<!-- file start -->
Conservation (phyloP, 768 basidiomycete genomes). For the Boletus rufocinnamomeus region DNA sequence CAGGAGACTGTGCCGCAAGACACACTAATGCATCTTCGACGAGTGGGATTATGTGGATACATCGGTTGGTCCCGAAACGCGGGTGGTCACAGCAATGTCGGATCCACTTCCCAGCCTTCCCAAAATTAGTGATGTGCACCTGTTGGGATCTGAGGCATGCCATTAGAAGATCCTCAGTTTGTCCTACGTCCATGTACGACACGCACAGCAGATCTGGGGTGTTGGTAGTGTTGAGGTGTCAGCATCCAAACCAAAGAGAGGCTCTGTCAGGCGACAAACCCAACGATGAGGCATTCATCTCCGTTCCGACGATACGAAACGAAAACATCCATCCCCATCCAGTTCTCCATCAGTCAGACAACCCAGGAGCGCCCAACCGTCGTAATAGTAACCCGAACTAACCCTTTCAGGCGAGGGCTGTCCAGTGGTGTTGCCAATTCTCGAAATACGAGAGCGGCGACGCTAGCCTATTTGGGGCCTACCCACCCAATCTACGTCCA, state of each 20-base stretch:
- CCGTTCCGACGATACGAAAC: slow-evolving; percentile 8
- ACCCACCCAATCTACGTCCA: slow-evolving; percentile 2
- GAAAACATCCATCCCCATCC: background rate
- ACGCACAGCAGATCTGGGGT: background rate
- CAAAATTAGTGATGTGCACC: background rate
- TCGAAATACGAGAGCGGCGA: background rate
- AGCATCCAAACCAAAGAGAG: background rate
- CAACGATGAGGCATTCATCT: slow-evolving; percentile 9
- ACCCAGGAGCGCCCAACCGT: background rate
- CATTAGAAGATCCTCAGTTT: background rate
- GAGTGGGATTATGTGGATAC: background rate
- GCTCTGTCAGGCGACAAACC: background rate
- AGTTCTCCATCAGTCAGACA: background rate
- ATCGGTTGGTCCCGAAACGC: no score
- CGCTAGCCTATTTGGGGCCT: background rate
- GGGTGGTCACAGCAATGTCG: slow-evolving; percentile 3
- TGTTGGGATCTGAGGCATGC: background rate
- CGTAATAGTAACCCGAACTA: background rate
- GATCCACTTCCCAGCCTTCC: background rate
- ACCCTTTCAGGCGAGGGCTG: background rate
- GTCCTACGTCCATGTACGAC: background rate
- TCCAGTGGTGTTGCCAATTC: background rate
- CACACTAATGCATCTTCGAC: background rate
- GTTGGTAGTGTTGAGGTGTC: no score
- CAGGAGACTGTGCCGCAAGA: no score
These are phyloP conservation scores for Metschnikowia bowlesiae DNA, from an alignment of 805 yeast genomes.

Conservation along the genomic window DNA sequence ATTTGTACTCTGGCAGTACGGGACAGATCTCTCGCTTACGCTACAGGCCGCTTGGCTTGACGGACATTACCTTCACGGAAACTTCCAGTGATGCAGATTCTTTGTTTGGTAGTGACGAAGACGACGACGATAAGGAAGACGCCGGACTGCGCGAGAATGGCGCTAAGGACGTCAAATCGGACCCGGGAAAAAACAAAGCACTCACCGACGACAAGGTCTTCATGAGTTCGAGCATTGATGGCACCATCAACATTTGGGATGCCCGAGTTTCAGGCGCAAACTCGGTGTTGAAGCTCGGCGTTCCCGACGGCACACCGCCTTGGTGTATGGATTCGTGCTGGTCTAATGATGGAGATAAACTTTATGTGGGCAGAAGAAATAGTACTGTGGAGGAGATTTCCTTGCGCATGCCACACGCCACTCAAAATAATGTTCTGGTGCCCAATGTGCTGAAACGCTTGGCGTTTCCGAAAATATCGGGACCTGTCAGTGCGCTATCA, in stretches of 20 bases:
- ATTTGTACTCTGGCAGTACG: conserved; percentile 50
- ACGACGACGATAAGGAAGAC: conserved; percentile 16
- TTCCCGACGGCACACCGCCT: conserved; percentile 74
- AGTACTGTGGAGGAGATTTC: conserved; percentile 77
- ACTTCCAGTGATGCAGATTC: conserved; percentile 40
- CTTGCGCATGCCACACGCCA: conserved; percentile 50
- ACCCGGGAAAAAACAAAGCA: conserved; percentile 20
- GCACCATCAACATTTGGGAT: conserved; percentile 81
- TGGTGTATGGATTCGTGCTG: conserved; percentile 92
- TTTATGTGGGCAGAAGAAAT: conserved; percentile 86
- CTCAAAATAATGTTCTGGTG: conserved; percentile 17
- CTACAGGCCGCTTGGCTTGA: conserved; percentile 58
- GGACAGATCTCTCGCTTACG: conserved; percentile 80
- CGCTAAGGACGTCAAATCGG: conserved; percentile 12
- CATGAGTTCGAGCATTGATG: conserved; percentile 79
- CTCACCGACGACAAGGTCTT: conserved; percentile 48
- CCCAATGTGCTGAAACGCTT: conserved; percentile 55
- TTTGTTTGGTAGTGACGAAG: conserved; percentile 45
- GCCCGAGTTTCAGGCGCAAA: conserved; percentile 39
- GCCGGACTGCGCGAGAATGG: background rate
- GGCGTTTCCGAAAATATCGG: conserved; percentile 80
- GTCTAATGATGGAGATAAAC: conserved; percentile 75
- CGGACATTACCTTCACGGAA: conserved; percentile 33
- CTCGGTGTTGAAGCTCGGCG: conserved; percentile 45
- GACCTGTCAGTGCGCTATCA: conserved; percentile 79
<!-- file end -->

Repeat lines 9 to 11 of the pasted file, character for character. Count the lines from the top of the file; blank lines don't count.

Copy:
- CAACGATGAGGCATTCATCT: slow-evolving; percentile 9
- ACCCAGGAGCGCCCAACCGT: background rate
- CATTAGAAGATCCTCAGTTT: background rate